Conservative Christian activists worry that the measure would give individuals who engage in homosexual behavior (“sexual orientation”) or cross dressers (“gender identity”) preferential treatment over other citizens by elevating them to a specially protected class.
“This so-called hate crimes bill begins to lay the legal foundation and framework to investigate, prosecute and persecute pastors, business owners and anyone else whose actions are based upon – and reflect – the truths found in the Bible,” Sheldon said.
TVC Executive Director Andrea Lafferty called the measure – which was introduced on March 20 by Rep. John Conyers (D-Mich.) – “deeply offensive to people of faith across America.”
“No-one can tell me that the ‘original intent’ of America’s founders was to have the free exercise of religion regulated by secularists and their cohorts in the liberal and homosexual movements,” Lafferty stated.
“This is the beginning of a dark and dangerous period for religious Americans who now face the specter of privatized religious expression and secretive home churches,” she added.
Stacey Bernards, press secretary for House Majority Leader Steny Hoyer (D-Md.), called the TVC’s claim “baseless and inflammatory” and said the organization “doesn’t have any evidence” to back up the charge of deliberately timing the vote for National Day of Prayer, “because it’s not true.”
“This was just the best time for the measure to move forward through the legislative process” since the House Judiciary Committee last week passed it in a 23-17 party-line vote, Bernards said.
Nevertheless, TVC spokesman Jim Lafferty told Cybercast News Service that his group considers the Democratic leaders’ efforts to be “very calculated and very much on purpose,” such as imposing a “no amendment” rule Wednesday before debate in the full chamber has even begun.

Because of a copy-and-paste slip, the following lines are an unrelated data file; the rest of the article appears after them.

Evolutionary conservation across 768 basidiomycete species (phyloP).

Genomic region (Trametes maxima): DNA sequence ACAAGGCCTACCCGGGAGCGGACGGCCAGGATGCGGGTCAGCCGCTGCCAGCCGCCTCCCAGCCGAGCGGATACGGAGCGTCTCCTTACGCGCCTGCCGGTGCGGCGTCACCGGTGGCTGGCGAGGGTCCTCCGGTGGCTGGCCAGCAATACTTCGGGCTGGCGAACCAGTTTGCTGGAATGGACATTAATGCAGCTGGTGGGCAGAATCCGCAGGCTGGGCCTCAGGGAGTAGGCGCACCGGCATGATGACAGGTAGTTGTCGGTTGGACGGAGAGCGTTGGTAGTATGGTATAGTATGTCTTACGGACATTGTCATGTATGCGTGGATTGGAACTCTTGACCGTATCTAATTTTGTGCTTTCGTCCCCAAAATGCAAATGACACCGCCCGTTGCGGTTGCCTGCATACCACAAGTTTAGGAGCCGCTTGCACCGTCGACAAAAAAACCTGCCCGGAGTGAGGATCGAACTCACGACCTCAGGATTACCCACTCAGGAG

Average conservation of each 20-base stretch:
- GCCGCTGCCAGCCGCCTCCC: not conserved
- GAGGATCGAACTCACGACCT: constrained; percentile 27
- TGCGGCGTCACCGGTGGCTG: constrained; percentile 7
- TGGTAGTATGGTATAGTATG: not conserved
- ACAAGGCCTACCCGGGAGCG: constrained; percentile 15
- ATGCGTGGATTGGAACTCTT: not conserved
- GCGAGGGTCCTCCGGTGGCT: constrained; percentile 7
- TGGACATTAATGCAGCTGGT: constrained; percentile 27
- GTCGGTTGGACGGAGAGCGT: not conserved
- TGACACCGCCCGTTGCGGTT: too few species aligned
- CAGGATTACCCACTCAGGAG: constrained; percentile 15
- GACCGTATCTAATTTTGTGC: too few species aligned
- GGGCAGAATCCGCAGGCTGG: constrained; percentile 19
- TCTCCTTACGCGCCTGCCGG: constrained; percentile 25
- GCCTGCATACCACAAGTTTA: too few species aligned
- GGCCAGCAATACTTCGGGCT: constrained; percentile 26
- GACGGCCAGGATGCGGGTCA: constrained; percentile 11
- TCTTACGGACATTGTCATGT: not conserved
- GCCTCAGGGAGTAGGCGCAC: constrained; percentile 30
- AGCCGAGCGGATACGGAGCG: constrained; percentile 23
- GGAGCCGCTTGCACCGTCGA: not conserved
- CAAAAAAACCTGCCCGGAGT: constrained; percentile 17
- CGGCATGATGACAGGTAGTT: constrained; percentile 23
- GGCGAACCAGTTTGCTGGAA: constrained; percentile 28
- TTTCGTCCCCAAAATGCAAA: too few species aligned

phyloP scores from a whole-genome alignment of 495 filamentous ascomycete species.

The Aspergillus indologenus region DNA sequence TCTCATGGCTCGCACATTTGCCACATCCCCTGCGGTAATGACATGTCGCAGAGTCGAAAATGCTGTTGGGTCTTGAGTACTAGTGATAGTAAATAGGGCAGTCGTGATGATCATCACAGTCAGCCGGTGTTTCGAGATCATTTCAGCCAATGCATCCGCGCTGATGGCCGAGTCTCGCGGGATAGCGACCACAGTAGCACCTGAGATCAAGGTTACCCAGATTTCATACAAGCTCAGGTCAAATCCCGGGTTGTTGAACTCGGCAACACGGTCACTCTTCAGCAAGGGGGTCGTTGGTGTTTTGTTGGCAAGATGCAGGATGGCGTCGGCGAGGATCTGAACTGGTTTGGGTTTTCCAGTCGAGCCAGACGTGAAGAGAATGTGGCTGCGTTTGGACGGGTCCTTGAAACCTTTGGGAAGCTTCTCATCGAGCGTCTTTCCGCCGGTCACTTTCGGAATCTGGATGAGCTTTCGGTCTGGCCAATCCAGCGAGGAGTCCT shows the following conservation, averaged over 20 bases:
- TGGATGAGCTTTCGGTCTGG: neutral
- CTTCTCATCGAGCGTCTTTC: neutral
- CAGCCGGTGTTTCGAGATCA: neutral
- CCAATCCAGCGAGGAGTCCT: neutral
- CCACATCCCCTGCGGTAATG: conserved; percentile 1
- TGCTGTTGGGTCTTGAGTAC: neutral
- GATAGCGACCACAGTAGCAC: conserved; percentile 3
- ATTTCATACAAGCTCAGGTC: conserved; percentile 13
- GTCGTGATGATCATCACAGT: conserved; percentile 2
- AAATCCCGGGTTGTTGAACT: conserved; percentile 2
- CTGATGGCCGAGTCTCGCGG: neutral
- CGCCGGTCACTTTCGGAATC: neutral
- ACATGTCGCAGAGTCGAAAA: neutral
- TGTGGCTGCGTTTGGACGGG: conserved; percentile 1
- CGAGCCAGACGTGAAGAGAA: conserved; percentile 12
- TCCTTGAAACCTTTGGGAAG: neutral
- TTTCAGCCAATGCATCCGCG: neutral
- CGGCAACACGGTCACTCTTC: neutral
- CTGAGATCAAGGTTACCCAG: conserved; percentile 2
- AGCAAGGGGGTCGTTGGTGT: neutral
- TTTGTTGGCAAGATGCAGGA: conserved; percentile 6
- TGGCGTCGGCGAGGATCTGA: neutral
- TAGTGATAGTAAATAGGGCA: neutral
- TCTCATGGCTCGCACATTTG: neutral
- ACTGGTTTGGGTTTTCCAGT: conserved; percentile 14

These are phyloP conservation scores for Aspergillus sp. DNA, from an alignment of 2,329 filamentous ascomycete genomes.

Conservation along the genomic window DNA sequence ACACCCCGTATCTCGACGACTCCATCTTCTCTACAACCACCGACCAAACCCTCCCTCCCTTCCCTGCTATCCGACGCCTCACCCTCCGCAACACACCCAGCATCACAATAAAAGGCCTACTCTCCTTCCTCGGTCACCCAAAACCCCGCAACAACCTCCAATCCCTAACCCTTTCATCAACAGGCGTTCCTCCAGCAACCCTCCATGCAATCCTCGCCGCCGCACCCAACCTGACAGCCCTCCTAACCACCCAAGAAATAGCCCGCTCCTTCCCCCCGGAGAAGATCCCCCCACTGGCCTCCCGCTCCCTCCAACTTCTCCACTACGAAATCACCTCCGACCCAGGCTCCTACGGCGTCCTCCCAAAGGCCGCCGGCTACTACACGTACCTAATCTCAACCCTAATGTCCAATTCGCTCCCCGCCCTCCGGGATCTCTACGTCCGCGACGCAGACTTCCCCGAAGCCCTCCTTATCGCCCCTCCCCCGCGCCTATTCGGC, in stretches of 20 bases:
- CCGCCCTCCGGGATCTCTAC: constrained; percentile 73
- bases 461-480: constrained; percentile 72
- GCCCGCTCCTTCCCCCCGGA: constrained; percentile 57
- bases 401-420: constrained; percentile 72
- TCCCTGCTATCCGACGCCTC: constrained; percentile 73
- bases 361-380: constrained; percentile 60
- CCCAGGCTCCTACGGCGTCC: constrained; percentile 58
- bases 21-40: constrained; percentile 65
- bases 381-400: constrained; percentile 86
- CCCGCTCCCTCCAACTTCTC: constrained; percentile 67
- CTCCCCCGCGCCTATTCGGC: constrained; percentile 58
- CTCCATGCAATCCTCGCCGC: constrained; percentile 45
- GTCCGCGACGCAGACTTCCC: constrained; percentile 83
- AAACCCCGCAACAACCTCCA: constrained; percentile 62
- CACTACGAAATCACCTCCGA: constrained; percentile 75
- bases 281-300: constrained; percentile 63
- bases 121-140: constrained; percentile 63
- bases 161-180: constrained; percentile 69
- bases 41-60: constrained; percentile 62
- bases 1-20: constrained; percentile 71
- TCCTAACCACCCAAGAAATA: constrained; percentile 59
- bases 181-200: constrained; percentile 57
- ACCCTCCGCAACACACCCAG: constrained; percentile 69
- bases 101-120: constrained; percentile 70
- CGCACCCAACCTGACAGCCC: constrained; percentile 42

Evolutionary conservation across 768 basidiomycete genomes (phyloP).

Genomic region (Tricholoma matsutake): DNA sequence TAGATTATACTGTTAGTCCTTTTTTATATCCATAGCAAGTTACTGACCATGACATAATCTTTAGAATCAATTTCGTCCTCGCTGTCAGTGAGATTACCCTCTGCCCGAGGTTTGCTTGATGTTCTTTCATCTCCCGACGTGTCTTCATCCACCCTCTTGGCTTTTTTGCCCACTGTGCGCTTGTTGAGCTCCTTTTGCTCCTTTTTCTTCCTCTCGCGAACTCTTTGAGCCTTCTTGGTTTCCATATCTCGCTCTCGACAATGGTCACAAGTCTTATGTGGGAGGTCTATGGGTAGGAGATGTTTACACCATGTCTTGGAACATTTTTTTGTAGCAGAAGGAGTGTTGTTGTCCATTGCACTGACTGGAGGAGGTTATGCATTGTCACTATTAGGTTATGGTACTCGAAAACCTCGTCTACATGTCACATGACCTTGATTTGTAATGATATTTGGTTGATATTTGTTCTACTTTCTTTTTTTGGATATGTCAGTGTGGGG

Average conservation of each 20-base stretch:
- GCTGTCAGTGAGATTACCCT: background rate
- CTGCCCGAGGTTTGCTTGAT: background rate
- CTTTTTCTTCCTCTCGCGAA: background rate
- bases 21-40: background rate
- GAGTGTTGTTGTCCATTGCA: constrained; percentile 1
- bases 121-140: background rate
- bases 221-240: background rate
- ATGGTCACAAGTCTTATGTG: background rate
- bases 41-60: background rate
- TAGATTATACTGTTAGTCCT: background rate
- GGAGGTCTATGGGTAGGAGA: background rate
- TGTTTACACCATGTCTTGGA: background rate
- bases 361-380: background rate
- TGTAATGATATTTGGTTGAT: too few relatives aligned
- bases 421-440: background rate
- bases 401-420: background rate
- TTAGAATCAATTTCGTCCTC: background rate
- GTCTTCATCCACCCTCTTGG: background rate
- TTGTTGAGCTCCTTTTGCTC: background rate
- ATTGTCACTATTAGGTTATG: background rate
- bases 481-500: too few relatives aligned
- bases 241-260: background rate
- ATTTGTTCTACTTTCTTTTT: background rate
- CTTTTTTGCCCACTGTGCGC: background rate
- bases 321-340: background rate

“We think that the leadership in the House has put this on a fast track [in an effort] to energize part of their base,” Lafferty stated. But “the heat they’re starting to receive from church people and pastors throughout the country has caused them to back off somewhat.” Still, he expects the measure “to sail through the House.”
Some religious leaders were not offended by the scheduling of the vote, regardless of the reason. Rev. Elenora Giddings Ivory, director of the Washington, D.C., office of the Presbyterian Church (U.S.A.) – who supports H.R. 1592 – told Cybercast News Service that holding the vote on a day of prayer “doesn’t bother me.”
“We should always be at prayer for anyone who’s a victim of hate,” she said.
The conservative group Concerned Women for America (CWA) is already looking beyond Thursday and is asking President Bush to veto the legislation if it is passed by Congress.
“Justice should be blind,” CWA President Wendy Wright said in a news release. She said the assailants of Matthew Shepard – a homosexual youth who was killed in 1998 – should receive the same sentence as the killer of Mary Stachowicz, “a grandmother who was brutally murdered by a homosexual man [in Chicago in 2002].”
“Victims are – and should be – treated equally in the justice system, regardless of their ‘sexual orientation,'” Wright added. “We cannot imagine that President Bush would sign a bill that would create a two-tiered justice system that discriminates against grandmothers.”
Other Christian groups opposing the bill include the Family Research Council and the High Impact Leadership Coalition.
Justice should be blind, she said, but is that what these “concerned women” want?
No, today on this National Day of Prayer they are not speaking in tongues, what they want is plain. God’s law must govern, and blind FAITH justice is all that will satisfy. Never mind the dead grandmother of today or the nuances of modern language and culture; this woman is concerned about mystical men from ancient times who lived short, brutal lives and saw a better life after death as the only justice they could hope for.
The prayer lesson she learned is how to use it as political power, to assert religion in governance. Justice? Or theocracy on the rise?